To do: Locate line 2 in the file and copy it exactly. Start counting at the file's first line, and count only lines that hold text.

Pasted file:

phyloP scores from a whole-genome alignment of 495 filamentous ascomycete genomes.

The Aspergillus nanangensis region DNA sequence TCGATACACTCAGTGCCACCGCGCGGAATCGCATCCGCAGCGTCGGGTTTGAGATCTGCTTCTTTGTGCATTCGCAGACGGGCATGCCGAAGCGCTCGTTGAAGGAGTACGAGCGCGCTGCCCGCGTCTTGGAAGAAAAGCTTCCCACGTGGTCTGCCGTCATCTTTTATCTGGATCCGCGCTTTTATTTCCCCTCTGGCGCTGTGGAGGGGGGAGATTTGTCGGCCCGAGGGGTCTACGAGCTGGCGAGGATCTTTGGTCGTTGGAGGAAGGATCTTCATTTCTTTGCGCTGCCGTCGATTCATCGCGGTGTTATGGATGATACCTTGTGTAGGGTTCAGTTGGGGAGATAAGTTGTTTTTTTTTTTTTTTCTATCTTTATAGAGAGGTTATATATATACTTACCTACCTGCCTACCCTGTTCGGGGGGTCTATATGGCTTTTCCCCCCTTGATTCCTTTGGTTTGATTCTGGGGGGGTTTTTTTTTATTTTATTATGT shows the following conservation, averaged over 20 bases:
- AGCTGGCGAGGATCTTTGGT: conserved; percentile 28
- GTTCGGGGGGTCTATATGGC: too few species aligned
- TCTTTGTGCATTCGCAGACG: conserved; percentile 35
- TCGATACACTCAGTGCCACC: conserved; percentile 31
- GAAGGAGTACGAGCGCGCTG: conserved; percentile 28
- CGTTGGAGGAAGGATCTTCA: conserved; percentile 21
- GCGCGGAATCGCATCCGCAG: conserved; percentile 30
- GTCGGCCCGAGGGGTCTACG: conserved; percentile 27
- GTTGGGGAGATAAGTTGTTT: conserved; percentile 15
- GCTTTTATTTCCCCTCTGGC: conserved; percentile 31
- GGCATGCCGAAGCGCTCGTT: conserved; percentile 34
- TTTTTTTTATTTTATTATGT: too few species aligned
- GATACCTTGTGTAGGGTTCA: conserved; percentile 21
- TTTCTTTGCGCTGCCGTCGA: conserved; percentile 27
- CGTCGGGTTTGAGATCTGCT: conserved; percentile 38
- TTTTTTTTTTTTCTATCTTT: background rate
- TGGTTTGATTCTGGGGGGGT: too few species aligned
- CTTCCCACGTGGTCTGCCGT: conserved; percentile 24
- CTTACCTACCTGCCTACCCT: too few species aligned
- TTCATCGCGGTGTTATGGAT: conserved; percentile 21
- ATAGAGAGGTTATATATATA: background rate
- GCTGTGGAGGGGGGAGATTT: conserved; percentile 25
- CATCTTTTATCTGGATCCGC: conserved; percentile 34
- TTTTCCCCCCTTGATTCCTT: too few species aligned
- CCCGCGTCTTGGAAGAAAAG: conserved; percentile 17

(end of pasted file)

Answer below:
The Aspergillus nanangensis region DNA sequence TCGATACACTCAGTGCCACCGCGCGGAATCGCATCCGCAGCGTCGGGTTTGAGATCTGCTTCTTTGTGCATTCGCAGACGGGCATGCCGAAGCGCTCGTTGAAGGAGTACGAGCGCGCTGCCCGCGTCTTGGAAGAAAAGCTTCCCACGTGGTCTGCCGTCATCTTTTATCTGGATCCGCGCTTTTATTTCCCCTCTGGCGCTGTGGAGGGGGGAGATTTGTCGGCCCGAGGGGTCTACGAGCTGGCGAGGATCTTTGGTCGTTGGAGGAAGGATCTTCATTTCTTTGCGCTGCCGTCGATTCATCGCGGTGTTATGGATGATACCTTGTGTAGGGTTCAGTTGGGGAGATAAGTTGTTTTTTTTTTTTTTTCTATCTTTATAGAGAGGTTATATATATACTTACCTACCTGCCTACCCTGTTCGGGGGGTCTATATGGCTTTTCCCCCCTTGATTCCTTTGGTTTGATTCTGGGGGGGTTTTTTTTTATTTTATTATGT shows the following conservation, averaged over 20 bases: